Oil prices edge higher as Trump-Putin call raises truce hopes

Oil prices have rallied after a call between Donald Trump and Vladimir Putin raised hopes that tensions between Moscow and Saudi Arabia may start to ease.

Brent crude prices rose as much as 3.5% to $23.55 overnight, after hitting an 18-year low of less than $23 per barrel on Monday. The global benchmark for oil prices lost some of its gains later on Tuesday, but was still trading just above the $23 level at $23.01, a rise of 1.1%.

The Oil giant Shell said on Tuesday it would take a $400m-$800m (£325m-£650m) charge in the first quarter as a result of plunging crude prices. The company is already planning to slash $9bn (£7.2bn) from its spending plans to weather the collapse in prices amid the coronavirus pandemic.

The plunge in oil prices has been sparked by a bitter price war between Saudi Arabia and Russia. Both producers are preparing to pump record amounts of oil to gain a greater share of the global market, despite a plunge in demand for energy during the coronavirus crisis. It has triggered the sharpest drop in oil prices since 1991.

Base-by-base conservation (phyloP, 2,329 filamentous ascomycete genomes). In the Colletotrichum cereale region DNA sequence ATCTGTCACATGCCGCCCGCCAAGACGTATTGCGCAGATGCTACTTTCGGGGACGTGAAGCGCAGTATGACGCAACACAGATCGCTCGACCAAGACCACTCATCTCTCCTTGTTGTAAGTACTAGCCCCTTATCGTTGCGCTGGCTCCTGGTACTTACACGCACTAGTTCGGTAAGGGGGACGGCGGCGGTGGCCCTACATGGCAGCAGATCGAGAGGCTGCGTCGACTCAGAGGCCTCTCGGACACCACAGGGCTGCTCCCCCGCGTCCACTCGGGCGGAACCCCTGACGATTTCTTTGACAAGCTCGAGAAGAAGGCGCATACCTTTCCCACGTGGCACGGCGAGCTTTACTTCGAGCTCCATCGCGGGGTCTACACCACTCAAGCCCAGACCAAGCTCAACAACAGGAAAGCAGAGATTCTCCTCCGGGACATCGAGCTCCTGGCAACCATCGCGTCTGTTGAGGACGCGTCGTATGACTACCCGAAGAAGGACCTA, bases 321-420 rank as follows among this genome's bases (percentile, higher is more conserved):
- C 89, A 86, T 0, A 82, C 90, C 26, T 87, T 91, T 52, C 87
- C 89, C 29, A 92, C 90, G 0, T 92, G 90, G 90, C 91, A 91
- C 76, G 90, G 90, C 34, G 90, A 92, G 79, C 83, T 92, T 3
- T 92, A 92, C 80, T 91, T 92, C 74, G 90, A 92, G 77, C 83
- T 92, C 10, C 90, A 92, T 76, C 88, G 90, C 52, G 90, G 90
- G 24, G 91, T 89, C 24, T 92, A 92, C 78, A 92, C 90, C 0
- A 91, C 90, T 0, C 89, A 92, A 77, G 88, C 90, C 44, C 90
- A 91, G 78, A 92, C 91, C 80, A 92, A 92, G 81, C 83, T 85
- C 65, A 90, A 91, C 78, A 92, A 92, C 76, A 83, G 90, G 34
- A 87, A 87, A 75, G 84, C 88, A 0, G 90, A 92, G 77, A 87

While Saudi Arabia denied it was in talks with Russia over a potential truce on Monday, news of the US president’s call to his Russian counterpart sparked a degree of hope among investors that global leaders may be ready to compromise in order to support the oil market.

The Kremlin said in a statement that the two leaders discussed the coronavirus pandemic and “exchanged views on the current state of the global oil market and agreed that Russian and American energy ministers should hold consultations on this topic”.

Analysts suggest Trump could be willing to cut US shale production or ease sanctions on Russian oil companies, such as Rosneft, in order to lure Moscow back into negotiations with the Opec oil cartel.

Elsa Lignos, a senior strategist at RBC Europe, said: “Yesterday Trump called Putin in what our commodities team says ‘may prove to be an important turning point in the standoff between Moscow and Riyadh’. They argue a rollback of some US energy sanctions could be the catalyst for getting Russia back to the Opec+ bargaining table.

“A key question for the White House is whether it is worth continuing with the sanctions if they prevent a production agreement which could help save the US shale industry.”

The Guardian

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